Ricardo Barrios is the program associate in the Inter-American Dialogue’s Latin America and the World Program, where he focuses on China-Latin America affairs. He writes regularly for the Dialogue’s China and Latin America Blog. He tweets @elbarrioschino. Image credit: CC by jim/Wikimedia Commons


Jun Mai

PUBLISHED : Monday, 26 February, 2018, 6:02am
UPDATED : Monday, 26 February, 2018, 8:31pm
Under the Chinese political system, true power lies with the general secretary, but Xi Jinping could be aiming to shift the dynamic

The decision to remove the ­constitutional restriction on China’s presidential term limits suggests Chinese President Xi Jinping may want to turn what is essentially a ceremonial position into a role carrying much greater political heft, an observer familiar with party ideology says.

The party’s Central Committee on Sunday announced a plan to remove language from the charter saying the president and vice-president “shall serve no more than two consecutive terms”. The move is the strongest indication yet Xi plans to stay in power beyond the end of his second term as general secretary in 2022.  

While most China experts have long expected he would find a way to remain in power, it is surprising the amendments have come so early in the second term.

Theoretically, Xi does not need to rely on the title. In Chinese politics, the role of president is largely ceremonial, with real power resting in the hands of the general secretary and the chairman of the Central Military Commission. Xi holds all three positions.

Deng Yuwen, former editor of the Study Times newspaper affiliated with the Central Party School, said the timing of the amendment suggested Xi planned to make the office more significant.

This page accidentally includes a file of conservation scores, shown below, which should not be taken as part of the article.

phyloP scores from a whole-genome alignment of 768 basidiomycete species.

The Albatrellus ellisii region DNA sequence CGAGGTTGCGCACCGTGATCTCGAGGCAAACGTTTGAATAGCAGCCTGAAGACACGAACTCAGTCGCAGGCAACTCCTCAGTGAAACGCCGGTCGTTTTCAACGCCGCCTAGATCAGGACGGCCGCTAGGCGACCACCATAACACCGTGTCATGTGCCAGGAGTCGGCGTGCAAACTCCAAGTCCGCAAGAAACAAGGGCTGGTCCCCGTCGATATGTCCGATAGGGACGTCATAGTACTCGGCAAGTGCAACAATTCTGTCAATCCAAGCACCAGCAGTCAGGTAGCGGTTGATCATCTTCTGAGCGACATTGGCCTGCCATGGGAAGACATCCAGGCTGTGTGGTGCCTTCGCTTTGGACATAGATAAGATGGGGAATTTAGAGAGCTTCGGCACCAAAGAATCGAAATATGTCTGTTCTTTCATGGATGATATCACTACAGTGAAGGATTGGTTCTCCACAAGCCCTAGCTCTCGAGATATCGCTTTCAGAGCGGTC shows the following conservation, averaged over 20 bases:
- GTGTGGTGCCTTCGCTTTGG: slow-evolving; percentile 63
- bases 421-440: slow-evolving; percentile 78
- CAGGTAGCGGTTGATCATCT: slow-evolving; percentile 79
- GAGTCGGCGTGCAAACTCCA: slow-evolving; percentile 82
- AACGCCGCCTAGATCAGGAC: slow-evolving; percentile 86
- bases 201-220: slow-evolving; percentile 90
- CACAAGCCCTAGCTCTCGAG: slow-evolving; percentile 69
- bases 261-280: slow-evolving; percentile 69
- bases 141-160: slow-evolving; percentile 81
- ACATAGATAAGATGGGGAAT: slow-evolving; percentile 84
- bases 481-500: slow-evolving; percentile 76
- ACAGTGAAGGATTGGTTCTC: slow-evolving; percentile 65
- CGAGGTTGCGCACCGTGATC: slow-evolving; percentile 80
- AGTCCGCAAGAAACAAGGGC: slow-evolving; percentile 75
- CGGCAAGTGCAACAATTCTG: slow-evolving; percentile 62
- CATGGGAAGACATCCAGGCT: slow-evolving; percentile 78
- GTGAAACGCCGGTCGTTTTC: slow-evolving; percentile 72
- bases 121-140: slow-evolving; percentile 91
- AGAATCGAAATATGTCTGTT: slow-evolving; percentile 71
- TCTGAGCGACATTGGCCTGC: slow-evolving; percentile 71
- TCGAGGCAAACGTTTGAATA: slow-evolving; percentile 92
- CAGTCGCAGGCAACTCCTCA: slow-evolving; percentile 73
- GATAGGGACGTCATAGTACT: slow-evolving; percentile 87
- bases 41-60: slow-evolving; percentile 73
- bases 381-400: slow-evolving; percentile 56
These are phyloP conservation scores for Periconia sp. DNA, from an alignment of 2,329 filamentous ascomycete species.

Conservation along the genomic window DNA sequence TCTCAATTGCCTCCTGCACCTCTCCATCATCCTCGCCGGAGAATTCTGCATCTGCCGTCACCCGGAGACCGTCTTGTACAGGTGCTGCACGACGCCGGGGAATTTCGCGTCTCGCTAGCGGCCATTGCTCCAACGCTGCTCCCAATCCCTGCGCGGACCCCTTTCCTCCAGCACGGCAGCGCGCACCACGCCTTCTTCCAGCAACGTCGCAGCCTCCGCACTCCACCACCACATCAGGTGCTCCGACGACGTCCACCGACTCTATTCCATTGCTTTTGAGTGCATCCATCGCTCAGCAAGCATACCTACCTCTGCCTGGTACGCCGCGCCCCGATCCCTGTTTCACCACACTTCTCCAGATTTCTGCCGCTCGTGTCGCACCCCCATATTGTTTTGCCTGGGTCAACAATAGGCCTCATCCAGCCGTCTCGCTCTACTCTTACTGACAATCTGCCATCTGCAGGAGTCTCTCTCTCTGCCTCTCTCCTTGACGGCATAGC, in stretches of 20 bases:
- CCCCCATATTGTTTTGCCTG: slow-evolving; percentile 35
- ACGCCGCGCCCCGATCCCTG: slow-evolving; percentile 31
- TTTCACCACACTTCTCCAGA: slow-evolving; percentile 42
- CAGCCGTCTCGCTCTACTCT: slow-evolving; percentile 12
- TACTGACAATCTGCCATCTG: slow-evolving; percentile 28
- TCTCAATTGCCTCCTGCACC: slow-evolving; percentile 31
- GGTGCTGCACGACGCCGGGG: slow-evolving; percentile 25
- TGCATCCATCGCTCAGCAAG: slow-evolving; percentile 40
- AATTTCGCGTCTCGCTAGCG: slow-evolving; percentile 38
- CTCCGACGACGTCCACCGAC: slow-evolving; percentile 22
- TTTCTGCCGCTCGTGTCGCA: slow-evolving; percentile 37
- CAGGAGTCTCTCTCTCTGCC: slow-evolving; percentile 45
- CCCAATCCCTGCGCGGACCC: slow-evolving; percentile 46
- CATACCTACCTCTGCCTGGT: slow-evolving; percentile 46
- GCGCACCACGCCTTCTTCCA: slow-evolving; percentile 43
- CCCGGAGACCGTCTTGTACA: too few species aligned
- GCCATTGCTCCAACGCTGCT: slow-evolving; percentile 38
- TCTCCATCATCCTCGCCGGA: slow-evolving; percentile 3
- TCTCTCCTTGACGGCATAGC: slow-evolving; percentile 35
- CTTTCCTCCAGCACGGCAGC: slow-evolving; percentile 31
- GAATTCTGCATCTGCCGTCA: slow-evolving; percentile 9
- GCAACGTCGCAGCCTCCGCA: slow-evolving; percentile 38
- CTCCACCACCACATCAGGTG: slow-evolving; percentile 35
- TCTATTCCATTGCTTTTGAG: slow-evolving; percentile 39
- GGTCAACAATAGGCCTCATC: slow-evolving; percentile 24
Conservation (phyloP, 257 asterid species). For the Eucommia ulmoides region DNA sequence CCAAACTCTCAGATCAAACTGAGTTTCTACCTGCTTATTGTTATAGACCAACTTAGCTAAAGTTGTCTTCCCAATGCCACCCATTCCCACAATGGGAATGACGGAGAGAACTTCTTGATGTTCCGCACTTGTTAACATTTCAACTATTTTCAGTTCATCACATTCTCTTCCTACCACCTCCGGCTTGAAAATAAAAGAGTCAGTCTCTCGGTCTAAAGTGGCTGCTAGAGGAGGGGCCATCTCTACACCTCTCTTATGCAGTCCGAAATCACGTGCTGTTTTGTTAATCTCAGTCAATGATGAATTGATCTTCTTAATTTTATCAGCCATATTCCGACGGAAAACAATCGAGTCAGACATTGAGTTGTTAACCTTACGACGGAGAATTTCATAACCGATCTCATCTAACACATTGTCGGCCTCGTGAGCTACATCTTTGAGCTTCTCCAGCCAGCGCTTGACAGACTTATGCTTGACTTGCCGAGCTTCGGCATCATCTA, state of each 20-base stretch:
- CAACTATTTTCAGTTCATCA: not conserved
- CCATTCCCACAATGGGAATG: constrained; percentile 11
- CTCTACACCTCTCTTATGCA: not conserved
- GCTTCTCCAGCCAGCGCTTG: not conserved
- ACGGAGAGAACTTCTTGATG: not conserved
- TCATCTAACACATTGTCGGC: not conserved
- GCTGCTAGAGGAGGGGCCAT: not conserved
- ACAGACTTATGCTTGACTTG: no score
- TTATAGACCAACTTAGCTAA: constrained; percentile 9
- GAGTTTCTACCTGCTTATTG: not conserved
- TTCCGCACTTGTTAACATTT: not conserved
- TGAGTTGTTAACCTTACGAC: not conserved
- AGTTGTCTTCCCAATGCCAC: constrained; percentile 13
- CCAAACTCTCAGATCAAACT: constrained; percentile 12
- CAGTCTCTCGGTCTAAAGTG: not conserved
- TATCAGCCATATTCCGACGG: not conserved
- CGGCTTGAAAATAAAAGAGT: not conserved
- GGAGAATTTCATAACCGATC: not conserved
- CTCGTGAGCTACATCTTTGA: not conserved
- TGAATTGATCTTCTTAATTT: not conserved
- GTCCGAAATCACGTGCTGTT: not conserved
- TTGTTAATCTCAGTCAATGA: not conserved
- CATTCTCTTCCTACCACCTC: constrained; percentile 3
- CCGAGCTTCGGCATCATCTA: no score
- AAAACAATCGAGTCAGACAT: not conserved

“In the next five years, the president may be given more substantial power, and we are likely to see that in future constitutional amendments,” Deng said. “The president is still largely a nominal title now, so raising the term limit is not too significant unless new power is attached to the title.”

The announcement came just as the South China Morning Post reported that Wang Qishan – Xi’s trusted ally and the party’s former anti-corruption chief – will be appointed as vice-president at the annual congress next month. 

 Experts said the amendment could also make the vice-presidency more powerful.

The announcement could pave the way for the party to redefine both of those roles, giving Xi and Wang a more solid base to exercise power, although the released draft did not touch on that area.
Deng said the move sent an obvious message about Xi’s intention.

“This is a very clear sign that the president will remain in office beyond the existing term limit,” Deng said. “We don’t know if it could be life tenure at this stage, but two extra terms will be of no question.”

The role of president carries only nominal power, such as signing laws and suggesting a premier to the National People Congress. The president has no say over the appointment of other members of the State Council or the party’s all-powerful Politburo Standing Committee. Nor does he have legal power to command the army, which answers to the chairman of the Central Military Commission.
The country only reinstated the position of president in the early 1980s, and it was sometimes occupied by party elders who were not the paramount leader.
But the title has grown in significance in the decades since, with the seat being held by the general secretary, the most powerful position in the party.
In the past two decades, the supreme Politburo Standing Committee has seated a successor no later than the end of the incumbent president’s first term.
But the question of Xi’s successor was left open at the 19th party congress in October – the first time the political elite failed to anoint an heir apparent during a leader’s second term.
An editorial in the Global Times, affiliated with the state-run People’s Daily, said the constitutional amendment did not mean life tenure.
“A broad consensus has formed in the party, and China has successfully solved the problem of orderly power transition of state and party leaders,” said the article, published soon after Xinhua’s announcement.
Yet veteran China watchers were less certain about when Xi might step down.
“He will stay at his pleasure, for as long as he wants to and feels that he needs to do so,” said Steve Tsang, director of the SOAS China Institute at the University of London.